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You may have noticed that I like to make up new words for things, even when I suspect there's a perfectly good word already in existence and just happen not to know what it is. As I was writing about formulation, I realized this tendency of mine would make a good essay topic. After all, I'm not the only one who does it—why else would philosophers all have their own individual systems of jargon, unless they're all too lazy to look up the conventional words? Here's an example from Consciousness Explained.

In fact, just about every author who has written about consciousness has made what we might call the first-person-plural presumption: Whatever mysteries consciousness may hold, we (you, gentle reader, and I) may speak comfortably together about our mutual acquaintances, the things we both find in our streams of consciousness.

What is this but projection applied to conscious experience?

I don't mean to pick on Consciousness Explained in particular. Most of the time, in fact, I avoid philosophy altogether, because I don't think the things to be learned are interesting enough to be worth the trouble of putting up with the jargon. Thus, the fact that I'm reading Consciousness Explained at all tells you either that the things to be learned are very interesting or that the jargon isn't too bad. (It's some of both, actually.) By the way, it may seem like there's a conceptual problem—how can I know what the things to be learned are, without learning them?—but, in practice, there are ways. For example, I can let a trusted third party learn the things and summarize them for me, as in A History of Western Philosophy.

That said, I hope you don't find my own little system of jargon to be too opaque.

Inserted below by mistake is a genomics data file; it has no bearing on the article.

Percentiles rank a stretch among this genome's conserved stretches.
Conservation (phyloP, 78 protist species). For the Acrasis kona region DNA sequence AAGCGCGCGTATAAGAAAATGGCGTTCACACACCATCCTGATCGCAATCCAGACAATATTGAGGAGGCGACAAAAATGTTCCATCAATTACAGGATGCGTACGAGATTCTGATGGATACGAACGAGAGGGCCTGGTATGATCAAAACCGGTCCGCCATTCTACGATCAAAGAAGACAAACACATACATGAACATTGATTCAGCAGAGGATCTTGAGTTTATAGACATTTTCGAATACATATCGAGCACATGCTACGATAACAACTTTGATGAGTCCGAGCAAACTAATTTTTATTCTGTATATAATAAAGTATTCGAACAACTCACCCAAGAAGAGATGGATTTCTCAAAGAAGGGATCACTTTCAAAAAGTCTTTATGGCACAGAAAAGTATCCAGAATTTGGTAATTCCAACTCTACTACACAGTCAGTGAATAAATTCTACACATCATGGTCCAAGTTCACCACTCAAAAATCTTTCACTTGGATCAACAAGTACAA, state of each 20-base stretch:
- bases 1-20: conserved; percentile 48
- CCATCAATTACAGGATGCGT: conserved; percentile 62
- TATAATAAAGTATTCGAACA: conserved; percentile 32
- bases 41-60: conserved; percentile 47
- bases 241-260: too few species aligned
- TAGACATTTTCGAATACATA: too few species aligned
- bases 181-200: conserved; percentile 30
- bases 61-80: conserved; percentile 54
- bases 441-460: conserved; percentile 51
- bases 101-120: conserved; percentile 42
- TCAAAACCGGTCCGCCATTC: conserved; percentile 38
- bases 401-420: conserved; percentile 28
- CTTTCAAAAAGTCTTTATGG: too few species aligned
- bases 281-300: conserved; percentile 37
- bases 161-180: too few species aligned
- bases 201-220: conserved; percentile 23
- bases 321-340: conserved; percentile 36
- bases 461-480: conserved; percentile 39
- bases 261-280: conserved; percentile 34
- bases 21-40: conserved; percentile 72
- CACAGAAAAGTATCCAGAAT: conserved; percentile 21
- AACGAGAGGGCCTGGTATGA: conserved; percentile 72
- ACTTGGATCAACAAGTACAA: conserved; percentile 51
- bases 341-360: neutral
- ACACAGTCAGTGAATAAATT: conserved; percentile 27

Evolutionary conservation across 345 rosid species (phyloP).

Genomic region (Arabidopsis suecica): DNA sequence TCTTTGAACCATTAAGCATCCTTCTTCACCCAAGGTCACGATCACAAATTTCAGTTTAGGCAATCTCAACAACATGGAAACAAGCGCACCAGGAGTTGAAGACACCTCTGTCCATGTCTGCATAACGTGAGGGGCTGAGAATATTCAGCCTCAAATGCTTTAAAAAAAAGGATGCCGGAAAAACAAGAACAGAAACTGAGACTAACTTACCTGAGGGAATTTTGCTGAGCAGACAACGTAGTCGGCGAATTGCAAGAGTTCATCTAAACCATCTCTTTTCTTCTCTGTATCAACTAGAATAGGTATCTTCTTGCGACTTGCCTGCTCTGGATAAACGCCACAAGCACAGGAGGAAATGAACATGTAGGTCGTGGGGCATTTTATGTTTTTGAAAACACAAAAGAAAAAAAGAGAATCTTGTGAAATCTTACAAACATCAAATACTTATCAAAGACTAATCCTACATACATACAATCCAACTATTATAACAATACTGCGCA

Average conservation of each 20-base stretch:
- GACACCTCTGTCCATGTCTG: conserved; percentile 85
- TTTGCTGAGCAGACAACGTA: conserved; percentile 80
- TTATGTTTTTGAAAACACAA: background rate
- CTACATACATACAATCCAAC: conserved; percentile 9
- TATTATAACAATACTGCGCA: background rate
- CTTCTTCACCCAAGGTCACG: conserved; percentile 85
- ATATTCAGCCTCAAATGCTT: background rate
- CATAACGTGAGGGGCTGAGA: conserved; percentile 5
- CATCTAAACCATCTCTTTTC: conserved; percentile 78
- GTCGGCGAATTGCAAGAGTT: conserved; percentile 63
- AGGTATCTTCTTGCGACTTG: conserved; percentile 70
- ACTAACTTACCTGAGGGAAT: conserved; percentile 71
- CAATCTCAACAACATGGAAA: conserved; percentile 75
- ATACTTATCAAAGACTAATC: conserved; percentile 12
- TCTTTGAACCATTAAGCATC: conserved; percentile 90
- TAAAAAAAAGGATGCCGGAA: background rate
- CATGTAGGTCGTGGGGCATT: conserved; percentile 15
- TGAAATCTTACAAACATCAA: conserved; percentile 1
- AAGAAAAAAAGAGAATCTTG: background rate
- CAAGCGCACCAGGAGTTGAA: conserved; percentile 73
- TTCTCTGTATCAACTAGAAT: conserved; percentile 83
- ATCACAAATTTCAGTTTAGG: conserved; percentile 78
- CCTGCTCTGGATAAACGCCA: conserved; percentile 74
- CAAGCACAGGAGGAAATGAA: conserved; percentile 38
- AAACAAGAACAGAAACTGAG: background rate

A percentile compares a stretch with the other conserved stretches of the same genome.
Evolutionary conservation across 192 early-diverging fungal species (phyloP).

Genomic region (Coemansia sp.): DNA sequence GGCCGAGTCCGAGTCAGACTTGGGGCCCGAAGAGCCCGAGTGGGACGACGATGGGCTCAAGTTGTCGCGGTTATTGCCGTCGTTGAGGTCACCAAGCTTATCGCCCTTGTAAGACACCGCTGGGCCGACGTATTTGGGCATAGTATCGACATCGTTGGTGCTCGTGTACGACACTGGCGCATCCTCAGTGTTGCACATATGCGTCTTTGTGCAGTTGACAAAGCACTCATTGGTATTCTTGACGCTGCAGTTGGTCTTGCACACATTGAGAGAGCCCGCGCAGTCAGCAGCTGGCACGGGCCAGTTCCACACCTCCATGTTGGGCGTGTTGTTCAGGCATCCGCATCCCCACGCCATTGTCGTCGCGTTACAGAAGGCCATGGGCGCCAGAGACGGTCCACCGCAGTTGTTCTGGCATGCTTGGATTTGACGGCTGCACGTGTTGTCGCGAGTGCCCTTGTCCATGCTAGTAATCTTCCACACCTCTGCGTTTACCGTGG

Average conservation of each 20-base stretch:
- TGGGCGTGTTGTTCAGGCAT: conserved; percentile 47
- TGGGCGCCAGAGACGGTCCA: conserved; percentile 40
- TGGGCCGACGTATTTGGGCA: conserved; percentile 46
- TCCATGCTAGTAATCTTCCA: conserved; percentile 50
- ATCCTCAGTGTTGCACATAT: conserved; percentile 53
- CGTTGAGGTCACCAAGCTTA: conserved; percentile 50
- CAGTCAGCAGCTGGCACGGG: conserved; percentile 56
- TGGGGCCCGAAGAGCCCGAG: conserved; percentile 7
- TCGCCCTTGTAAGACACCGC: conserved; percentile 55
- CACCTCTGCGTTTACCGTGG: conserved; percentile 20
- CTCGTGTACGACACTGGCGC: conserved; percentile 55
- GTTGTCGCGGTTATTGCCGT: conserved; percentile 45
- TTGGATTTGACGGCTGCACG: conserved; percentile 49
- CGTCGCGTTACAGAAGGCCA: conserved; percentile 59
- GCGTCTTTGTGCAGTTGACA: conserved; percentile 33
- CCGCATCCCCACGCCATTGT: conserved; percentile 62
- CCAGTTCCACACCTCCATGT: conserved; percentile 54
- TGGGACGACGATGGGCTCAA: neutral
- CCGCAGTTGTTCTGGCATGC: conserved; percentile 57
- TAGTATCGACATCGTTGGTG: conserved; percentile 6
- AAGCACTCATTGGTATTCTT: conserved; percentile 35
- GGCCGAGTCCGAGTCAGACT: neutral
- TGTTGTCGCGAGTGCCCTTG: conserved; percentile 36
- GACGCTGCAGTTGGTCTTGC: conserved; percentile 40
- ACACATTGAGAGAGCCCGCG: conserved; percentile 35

To be fair, I should also point out that there probably is a real reason why philosophers have their own systems of jargon, namely, that it allows them to create particular sets of associations without the extra baggage that comes from using an existing word. One could achieve a similar effect by attaching, say, the author's name as a prefix, so that the first-person-plural presumption would be called Dennett-projection, or perhaps Dennett.projection, reminiscent of namespaces in computer science … or should I say computer.namespaces?

But I digress. As I was saying, I wanted to write about this tendency of mine to make new words. The problem was, I needed a name for the tendency, and nothing was coming to mind. What else could I do but make a new word? Even better, I realized, it would be a self-referential word, like sesquipedalian. (There's a name for self-referential words, too, but it's not coming to mind.) So I started thinking about it … not about a name for the tendency, actually, but about a name for the result, for the newly-invented word. I thought of “spoonerism”, which my dictionary defines as

An unintentional transposition of sounds of two or more words, as Let me sew you to your sheet for Let me show you to your seat. [After William A. Spooner (1844–1930).]